45° Hommage to Josef Hoffmann


988 - 2.983 Incl.25% VAT
Insured Delivery: 79
Est delivery: Feb 22nd, 2022
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Dimension LxWxH (cm): 150x2x58
Unique Pieces Material : MDF, Mirrorglass, Powder lacquered perforated metal
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Pursuing new methods to ‘interpret the shape of things’, I examine notions like heritage and memory in order to create design objects that can become bearers of meaning and value.

The idea behind these mirrors begins from two starting points – initially my obsession with perforated metal sheets and, in this case, a standard metal product with perforated patterns of squares. The second basic principle comes from my interest in Wiener Werkstätte and the work by Josef Hoffmann, who often used perforated metal in his items like vases, flower stands, and tables. These light saffron yellow wall mirrors are unique pieces (this one is a rectangle body mirror and there is also a smaller, more squared mirror). They are manufactured and powder lacquered in Stockholm, Sweden.

Additional information

Weight 10 kg
Dimensions 165 × 10 × 70 cm
Dimensions LxWxH (cm)

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About the designer


Trained as an interior and furniture designer (University of Arts, Crafts and Design in Stockholm), Sara Szyber explores form related to the interior in her own unique characteristic manner – from furniture and industrial design to the shaping of numerous exhibition and interior architectural projects. She has been involved in a diverse range of work like ”Play!” - an exhibition for children, which toured across Europe (Moscow, Berlin, Belgrade) and the “17 Swedish Designers” exhibition-show throughout USA, Austria and Czech Republic with works exclusively by Swedish female designers. Together with renowned companies such as Design House Stockholm, Nola and NC she has designed a wide range of original, typically Scandinavian style furniture design. As an interior designer Sara Szyber has been commissioned to create the spaces of The Gotland Visitor’s Centre/ Gotlands Naturum, The Swedish Police Museum, The National Museum of Science and Technology and most recently, the interior for visitors and school-classes at The Swedish History Museum. In a pursuit for new methods to ‘interpret the shape of things’, she examines concepts like heritage and memory to create design objects that can become bearers of meaning and value. Sara Szyber’s playful and slightly anarchic urge for the search of new expressions of materiality has for instance been transmitted into the unique collection of tilted “Skew” glasses, in co-operation with the glassworks of Skruf. Her fascination with materials and patterns is the very foundation of how she conceives and creates shape, originating in such work like the Labyrinth wool carpets for Kateha, her collection of clover patterned products in brass and silver plate for Svenskt Tenn and most recently - her Death Proof Cabinet for Misschiefs. Sara Szyber has been granted several awards and grants. In 2019 she received a 2-year working grant from The Swedish Arts Grants Committee for the third time during her career. In 2014 she was elected board member of The Swedish Society of Crafts and Design. She works mainly in Stockholm, Sweden. Welcome to saraszyber.com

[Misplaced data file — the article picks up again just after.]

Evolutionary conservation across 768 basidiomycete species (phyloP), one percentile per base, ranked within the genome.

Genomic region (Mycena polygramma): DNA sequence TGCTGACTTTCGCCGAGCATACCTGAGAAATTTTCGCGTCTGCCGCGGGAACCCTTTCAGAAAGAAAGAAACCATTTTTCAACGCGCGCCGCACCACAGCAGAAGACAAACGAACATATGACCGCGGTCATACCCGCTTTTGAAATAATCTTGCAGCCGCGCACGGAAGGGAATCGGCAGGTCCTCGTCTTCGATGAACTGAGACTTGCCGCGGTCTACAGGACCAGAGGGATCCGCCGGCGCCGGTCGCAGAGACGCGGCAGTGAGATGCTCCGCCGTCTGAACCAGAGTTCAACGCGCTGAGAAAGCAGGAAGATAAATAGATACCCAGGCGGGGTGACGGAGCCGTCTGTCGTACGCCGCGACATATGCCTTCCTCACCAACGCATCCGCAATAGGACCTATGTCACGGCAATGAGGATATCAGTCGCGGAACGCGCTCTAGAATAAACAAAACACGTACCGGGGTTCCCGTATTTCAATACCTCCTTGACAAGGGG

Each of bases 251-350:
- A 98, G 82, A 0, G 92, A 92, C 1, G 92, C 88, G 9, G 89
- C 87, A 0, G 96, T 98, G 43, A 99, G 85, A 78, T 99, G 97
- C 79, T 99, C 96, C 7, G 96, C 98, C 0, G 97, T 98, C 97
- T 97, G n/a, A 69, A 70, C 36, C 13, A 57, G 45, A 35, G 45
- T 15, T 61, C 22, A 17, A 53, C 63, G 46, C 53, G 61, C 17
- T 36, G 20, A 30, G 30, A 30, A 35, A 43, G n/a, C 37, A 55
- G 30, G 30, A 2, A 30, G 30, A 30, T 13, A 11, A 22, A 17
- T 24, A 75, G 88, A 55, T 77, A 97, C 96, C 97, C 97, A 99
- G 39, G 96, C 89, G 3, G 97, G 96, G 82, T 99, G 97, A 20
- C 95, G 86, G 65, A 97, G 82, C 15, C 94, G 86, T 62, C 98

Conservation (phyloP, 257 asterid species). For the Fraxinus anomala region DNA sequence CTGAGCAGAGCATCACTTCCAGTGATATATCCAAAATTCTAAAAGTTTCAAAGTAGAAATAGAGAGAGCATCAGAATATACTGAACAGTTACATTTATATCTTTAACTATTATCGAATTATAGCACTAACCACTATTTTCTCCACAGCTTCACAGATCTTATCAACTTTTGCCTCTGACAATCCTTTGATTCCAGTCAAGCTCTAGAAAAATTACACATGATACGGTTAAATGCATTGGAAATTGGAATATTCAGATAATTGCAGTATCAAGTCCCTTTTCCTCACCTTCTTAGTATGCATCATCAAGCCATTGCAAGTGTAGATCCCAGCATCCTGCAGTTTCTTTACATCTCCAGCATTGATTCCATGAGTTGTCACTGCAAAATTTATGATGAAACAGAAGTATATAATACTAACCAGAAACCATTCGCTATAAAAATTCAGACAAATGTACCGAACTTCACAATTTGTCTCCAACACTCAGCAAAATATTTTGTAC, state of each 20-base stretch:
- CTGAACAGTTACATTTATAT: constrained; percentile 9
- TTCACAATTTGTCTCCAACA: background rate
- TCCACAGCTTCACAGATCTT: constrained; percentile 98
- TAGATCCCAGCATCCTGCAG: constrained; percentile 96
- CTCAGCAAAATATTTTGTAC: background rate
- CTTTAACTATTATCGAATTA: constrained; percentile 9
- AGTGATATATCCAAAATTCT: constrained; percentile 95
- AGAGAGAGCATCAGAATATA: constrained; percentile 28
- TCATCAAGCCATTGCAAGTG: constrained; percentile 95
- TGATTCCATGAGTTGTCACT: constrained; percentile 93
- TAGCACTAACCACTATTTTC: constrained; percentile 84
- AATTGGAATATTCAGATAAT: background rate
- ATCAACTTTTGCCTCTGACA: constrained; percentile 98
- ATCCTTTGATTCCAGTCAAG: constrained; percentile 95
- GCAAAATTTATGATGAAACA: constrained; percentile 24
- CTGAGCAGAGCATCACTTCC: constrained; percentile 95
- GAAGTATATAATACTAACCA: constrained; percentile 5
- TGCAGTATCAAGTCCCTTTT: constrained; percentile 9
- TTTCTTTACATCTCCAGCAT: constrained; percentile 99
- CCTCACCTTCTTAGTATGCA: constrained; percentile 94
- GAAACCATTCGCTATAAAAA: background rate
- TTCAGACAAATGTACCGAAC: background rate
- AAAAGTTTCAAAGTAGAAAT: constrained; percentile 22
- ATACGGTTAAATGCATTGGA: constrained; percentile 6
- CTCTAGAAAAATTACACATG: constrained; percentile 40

Curated by

The body of work in this collection consists of pieces by Greek designers of the mainland and the diaspora, or international professionals who live and work in Greece. As a common theme we tackle the elusive notion of “Greekness” and how this transpires through the work of seemingly diverse and distinct individuals. In our attempt to define “Greekness”, we aim to raise questions about how this plays out in the work presented. How do Greek designers view their identity? Is it through their effort to decipher their heavy heritage? Is form important in order to achieve a predisposed classic elegance, or is a philosophical disposition towards shape more poignant? Could it be simply a resourcefulness and DIY ethic to make up for the absence of design infrastructure? How do Greek designers based abroad deal with their background? Could it be that they simply ignore it in order to finally free themselves? Is there a certain amount of innovation necessary in order to channel it into the new environment? Finally, how do foreign designers see their work influenced by their Greek surroundings? Is it the reference through the use of noble materials such as marble or the abundance of natural light that makes their work unquestionably Greek? Or could it be something else they were seeking when they decided to move here, something abstract like humour or drama? Could their arrival finally mean a departure from Greek heritage’s self-reference? The pieces that we present might seem ill-matched, but they share an important core element. They are confident in their narrative of a personal story of identity, that is either at peace or against the Greek archetype. Through this communication, they all describe a culturally mature and vibrant scene that is finally extroverted and coming of age.